Wesley considered sanctification a practical way of life available to and necessary for every dedicated Christian. All Christians, even those who lacked educational or economic advantages, can “grow in grace.” In the Bible, the word sanctification means to set something apart and make it holy, to commandeer something or someone for special use by God. At Aldersgate, John Wesley, who wanted so desperately to be holy, to be used by God for good, was commandeered by God, sanctified. He continued to examine his habits, lifestyle, speech, and behavior. He continued to rise early for prayer and Bible reading, to visit regularly at the prisons. But now he did so as one on the way and urged his followers to do the same.
This Wesleyan emphasis on sanctifying grace is perhaps our most distinctive contribution to the picture of Christian life. Yes, it makes United Methodists appear awfully concerned about personal behavior, ethics, lifestyle issues, social justice, and much busyness in doing good. But our stress on sanctification is the way we embody—personally and institutionally—our faith. We believe the Christian faith is confirmed in its performance, in the concrete, everyday way we link our love for God to our commitment to justice for our neighbors.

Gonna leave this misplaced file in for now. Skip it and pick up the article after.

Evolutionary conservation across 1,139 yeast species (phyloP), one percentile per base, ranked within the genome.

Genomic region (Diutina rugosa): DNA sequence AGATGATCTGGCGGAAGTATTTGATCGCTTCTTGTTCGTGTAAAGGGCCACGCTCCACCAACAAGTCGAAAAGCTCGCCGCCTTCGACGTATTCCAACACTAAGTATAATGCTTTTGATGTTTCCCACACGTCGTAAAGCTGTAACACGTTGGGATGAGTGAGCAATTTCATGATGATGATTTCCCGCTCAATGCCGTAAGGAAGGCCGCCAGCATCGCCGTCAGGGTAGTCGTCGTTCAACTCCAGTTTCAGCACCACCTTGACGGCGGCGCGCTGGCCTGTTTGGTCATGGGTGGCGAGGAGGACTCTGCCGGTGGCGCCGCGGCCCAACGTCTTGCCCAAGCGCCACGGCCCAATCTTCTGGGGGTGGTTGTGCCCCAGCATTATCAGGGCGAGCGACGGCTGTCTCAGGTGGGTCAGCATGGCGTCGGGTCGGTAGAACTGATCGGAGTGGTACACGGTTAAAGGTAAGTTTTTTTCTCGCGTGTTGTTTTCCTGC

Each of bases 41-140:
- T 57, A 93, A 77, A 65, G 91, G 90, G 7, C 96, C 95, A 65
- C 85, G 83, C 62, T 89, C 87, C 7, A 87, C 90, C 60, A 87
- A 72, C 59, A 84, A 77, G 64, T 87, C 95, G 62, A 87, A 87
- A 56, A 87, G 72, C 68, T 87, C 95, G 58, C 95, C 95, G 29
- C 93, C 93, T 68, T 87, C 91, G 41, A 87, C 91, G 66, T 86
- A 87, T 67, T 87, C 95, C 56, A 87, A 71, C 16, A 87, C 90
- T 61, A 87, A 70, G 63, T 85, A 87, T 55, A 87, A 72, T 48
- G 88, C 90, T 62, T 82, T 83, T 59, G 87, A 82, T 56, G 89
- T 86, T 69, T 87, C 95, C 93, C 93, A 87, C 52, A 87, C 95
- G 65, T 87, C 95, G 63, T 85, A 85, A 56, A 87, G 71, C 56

In his small groups, the societies, bands, and conferences, Wesley’s followers examined one another and encouraged one another to “grow in grace.” Our historic stress on Christian education is an outgrowth of our living out of sanctifying grace. We believe that even ordinary people like you and me can grow, can end up better people than we would have been if left to our own devices. We can “go on to perfection.”
Perfection? Yes. An outgrowth of Wesley’s experience of continuing, sanctifying grace was his stress on “Christian perfection.” He took seriously Jesus’s invitation to “be ye therefore perfect as your Father which is in heaven is perfect” (Matt 5:48 KJV). By “perfection” Wesley did not mean moral flawlessness or utter sinlessness. He meant perfection in the sense of maturity. By God’s grace (and only by God’s grace) we can (even utterly ordinary folks such as us) make progress.